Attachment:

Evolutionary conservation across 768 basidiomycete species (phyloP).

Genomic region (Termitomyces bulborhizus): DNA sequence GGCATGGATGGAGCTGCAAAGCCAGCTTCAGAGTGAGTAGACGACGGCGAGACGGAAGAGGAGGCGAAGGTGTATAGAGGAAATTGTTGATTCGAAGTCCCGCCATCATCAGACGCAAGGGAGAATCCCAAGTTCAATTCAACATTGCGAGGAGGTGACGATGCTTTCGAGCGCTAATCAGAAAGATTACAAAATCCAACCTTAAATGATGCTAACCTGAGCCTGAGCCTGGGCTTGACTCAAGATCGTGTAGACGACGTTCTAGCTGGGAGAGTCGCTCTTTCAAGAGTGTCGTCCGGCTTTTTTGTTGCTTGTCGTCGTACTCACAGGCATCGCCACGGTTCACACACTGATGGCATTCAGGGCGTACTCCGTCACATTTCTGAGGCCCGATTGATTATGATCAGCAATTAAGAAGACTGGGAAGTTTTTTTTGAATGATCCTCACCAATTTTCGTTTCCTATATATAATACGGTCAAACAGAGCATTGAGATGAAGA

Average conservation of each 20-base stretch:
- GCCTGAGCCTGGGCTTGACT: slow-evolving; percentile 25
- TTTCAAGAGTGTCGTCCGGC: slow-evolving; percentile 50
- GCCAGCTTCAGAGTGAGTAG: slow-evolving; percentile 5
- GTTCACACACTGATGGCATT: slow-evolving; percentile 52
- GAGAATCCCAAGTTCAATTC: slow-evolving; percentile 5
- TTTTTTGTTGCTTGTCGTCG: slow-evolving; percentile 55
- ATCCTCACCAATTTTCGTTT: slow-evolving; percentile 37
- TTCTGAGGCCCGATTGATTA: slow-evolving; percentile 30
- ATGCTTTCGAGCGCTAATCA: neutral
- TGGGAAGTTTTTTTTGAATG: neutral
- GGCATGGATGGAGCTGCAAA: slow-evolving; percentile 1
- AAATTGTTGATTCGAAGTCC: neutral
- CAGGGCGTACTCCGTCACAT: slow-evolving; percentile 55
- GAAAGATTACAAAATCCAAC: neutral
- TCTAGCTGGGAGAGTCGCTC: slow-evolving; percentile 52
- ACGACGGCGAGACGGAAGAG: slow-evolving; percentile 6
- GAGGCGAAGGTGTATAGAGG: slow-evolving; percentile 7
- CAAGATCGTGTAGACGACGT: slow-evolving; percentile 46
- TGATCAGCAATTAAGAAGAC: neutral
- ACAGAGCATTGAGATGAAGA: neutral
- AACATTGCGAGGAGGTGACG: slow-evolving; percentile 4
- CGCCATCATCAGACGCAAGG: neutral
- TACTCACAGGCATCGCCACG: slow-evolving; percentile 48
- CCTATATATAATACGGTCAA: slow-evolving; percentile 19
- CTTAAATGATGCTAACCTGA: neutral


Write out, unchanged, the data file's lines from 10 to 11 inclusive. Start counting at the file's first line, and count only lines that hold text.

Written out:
- ATCCTCACCAATTTTCGTTT: slow-evolving; percentile 37
- TTCTGAGGCCCGATTGATTA: slow-evolving; percentile 30